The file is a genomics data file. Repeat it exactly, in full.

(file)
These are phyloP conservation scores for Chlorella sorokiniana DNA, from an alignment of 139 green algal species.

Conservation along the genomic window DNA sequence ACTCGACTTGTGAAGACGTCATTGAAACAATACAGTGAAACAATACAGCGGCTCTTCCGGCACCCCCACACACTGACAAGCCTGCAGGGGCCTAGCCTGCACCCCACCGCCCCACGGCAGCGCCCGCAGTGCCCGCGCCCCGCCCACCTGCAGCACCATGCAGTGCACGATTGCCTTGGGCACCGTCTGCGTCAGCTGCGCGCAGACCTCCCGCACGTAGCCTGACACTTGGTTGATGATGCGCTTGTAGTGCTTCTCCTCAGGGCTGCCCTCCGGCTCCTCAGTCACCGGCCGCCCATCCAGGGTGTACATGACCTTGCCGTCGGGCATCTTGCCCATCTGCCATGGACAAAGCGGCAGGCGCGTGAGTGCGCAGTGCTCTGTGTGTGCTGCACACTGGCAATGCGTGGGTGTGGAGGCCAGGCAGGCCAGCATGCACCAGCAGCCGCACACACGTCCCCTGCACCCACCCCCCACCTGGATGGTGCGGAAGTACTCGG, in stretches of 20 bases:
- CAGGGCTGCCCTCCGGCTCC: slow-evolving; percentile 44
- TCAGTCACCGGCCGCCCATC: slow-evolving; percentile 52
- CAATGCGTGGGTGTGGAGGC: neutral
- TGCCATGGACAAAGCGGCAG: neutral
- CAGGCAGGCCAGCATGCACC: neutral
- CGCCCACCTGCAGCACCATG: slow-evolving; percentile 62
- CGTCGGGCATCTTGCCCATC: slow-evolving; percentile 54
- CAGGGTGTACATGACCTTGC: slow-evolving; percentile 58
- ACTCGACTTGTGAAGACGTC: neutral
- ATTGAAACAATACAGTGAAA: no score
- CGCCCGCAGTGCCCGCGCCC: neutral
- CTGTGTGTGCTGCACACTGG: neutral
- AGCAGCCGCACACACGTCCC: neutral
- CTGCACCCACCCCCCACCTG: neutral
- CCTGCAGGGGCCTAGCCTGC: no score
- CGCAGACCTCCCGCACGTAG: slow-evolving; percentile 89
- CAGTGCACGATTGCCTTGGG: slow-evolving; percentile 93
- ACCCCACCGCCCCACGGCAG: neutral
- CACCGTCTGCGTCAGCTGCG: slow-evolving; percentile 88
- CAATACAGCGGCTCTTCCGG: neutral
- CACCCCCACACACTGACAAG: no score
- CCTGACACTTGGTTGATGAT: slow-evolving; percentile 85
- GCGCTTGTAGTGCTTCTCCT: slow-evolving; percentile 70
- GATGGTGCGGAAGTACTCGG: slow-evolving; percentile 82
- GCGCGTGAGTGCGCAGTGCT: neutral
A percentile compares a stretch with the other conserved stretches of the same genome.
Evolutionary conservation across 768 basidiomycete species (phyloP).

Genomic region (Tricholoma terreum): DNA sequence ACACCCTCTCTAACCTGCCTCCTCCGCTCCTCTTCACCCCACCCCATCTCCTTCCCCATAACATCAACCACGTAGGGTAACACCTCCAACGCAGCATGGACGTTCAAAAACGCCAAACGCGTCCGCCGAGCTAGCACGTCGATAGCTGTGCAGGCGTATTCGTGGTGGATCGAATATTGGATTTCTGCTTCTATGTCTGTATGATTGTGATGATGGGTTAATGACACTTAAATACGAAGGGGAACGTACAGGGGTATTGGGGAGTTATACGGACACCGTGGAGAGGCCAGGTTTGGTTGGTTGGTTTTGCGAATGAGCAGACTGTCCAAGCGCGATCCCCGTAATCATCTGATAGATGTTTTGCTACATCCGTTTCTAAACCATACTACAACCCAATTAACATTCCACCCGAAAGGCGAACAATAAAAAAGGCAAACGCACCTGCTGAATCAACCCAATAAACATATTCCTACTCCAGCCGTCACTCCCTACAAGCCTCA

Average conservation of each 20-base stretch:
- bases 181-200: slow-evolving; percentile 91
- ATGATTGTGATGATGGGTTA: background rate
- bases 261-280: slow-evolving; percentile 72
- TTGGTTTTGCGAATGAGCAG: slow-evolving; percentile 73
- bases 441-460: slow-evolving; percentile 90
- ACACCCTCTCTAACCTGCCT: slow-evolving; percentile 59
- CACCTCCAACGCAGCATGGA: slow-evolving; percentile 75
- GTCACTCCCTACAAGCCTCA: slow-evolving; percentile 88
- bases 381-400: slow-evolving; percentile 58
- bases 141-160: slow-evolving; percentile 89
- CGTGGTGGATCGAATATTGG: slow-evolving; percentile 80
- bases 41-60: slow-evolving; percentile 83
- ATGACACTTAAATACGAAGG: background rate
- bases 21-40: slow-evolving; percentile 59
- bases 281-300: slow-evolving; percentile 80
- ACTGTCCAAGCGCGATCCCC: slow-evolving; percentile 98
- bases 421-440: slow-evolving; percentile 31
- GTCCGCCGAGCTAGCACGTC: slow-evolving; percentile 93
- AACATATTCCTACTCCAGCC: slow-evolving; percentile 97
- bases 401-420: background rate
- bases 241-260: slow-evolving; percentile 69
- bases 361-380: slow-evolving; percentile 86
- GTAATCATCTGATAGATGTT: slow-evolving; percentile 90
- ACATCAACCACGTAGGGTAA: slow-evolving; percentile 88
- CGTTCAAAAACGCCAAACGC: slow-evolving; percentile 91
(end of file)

These are phyloP conservation scores for Chlorella sorokiniana DNA, from an alignment of 139 green algal species.

Conservation along the genomic window DNA sequence ACTCGACTTGTGAAGACGTCATTGAAACAATACAGTGAAACAATACAGCGGCTCTTCCGGCACCCCCACACACTGACAAGCCTGCAGGGGCCTAGCCTGCACCCCACCGCCCCACGGCAGCGCCCGCAGTGCCCGCGCCCCGCCCACCTGCAGCACCATGCAGTGCACGATTGCCTTGGGCACCGTCTGCGTCAGCTGCGCGCAGACCTCCCGCACGTAGCCTGACACTTGGTTGATGATGCGCTTGTAGTGCTTCTCCTCAGGGCTGCCCTCCGGCTCCTCAGTCACCGGCCGCCCATCCAGGGTGTACATGACCTTGCCGTCGGGCATCTTGCCCATCTGCCATGGACAAAGCGGCAGGCGCGTGAGTGCGCAGTGCTCTGTGTGTGCTGCACACTGGCAATGCGTGGGTGTGGAGGCCAGGCAGGCCAGCATGCACCAGCAGCCGCACACACGTCCCCTGCACCCACCCCCCACCTGGATGGTGCGGAAGTACTCGG, in stretches of 20 bases:
- CAGGGCTGCCCTCCGGCTCC: slow-evolving; percentile 44
- TCAGTCACCGGCCGCCCATC: slow-evolving; percentile 52
- CAATGCGTGGGTGTGGAGGC: neutral
- TGCCATGGACAAAGCGGCAG: neutral
- CAGGCAGGCCAGCATGCACC: neutral
- CGCCCACCTGCAGCACCATG: slow-evolving; percentile 62
- CGTCGGGCATCTTGCCCATC: slow-evolving; percentile 54
- CAGGGTGTACATGACCTTGC: slow-evolving; percentile 58
- ACTCGACTTGTGAAGACGTC: neutral
- ATTGAAACAATACAGTGAAA: no score
- CGCCCGCAGTGCCCGCGCCC: neutral
- CTGTGTGTGCTGCACACTGG: neutral
- AGCAGCCGCACACACGTCCC: neutral
- CTGCACCCACCCCCCACCTG: neutral
- CCTGCAGGGGCCTAGCCTGC: no score
- CGCAGACCTCCCGCACGTAG: slow-evolving; percentile 89
- CAGTGCACGATTGCCTTGGG: slow-evolving; percentile 93
- ACCCCACCGCCCCACGGCAG: neutral
- CACCGTCTGCGTCAGCTGCG: slow-evolving; percentile 88
- CAATACAGCGGCTCTTCCGG: neutral
- CACCCCCACACACTGACAAG: no score
- CCTGACACTTGGTTGATGAT: slow-evolving; percentile 85
- GCGCTTGTAGTGCTTCTCCT: slow-evolving; percentile 70
- GATGGTGCGGAAGTACTCGG: slow-evolving; percentile 82
- GCGCGTGAGTGCGCAGTGCT: neutral
A percentile compares a stretch with the other conserved stretches of the same genome.
Evolutionary conservation across 768 basidiomycete species (phyloP).

Genomic region (Tricholoma terreum): DNA sequence ACACCCTCTCTAACCTGCCTCCTCCGCTCCTCTTCACCCCACCCCATCTCCTTCCCCATAACATCAACCACGTAGGGTAACACCTCCAACGCAGCATGGACGTTCAAAAACGCCAAACGCGTCCGCCGAGCTAGCACGTCGATAGCTGTGCAGGCGTATTCGTGGTGGATCGAATATTGGATTTCTGCTTCTATGTCTGTATGATTGTGATGATGGGTTAATGACACTTAAATACGAAGGGGAACGTACAGGGGTATTGGGGAGTTATACGGACACCGTGGAGAGGCCAGGTTTGGTTGGTTGGTTTTGCGAATGAGCAGACTGTCCAAGCGCGATCCCCGTAATCATCTGATAGATGTTTTGCTACATCCGTTTCTAAACCATACTACAACCCAATTAACATTCCACCCGAAAGGCGAACAATAAAAAAGGCAAACGCACCTGCTGAATCAACCCAATAAACATATTCCTACTCCAGCCGTCACTCCCTACAAGCCTCA

Average conservation of each 20-base stretch:
- bases 181-200: slow-evolving; percentile 91
- ATGATTGTGATGATGGGTTA: background rate
- bases 261-280: slow-evolving; percentile 72
- TTGGTTTTGCGAATGAGCAG: slow-evolving; percentile 73
- bases 441-460: slow-evolving; percentile 90
- ACACCCTCTCTAACCTGCCT: slow-evolving; percentile 59
- CACCTCCAACGCAGCATGGA: slow-evolving; percentile 75
- GTCACTCCCTACAAGCCTCA: slow-evolving; percentile 88
- bases 381-400: slow-evolving; percentile 58
- bases 141-160: slow-evolving; percentile 89
- CGTGGTGGATCGAATATTGG: slow-evolving; percentile 80
- bases 41-60: slow-evolving; percentile 83
- ATGACACTTAAATACGAAGG: background rate
- bases 21-40: slow-evolving; percentile 59
- bases 281-300: slow-evolving; percentile 80
- ACTGTCCAAGCGCGATCCCC: slow-evolving; percentile 98
- bases 421-440: slow-evolving; percentile 31
- GTCCGCCGAGCTAGCACGTC: slow-evolving; percentile 93
- AACATATTCCTACTCCAGCC: slow-evolving; percentile 97
- bases 401-420: background rate
- bases 241-260: slow-evolving; percentile 69
- bases 361-380: slow-evolving; percentile 86
- GTAATCATCTGATAGATGTT: slow-evolving; percentile 90
- ACATCAACCACGTAGGGTAA: slow-evolving; percentile 88
- CGTTCAAAAACGCCAAACGC: slow-evolving; percentile 91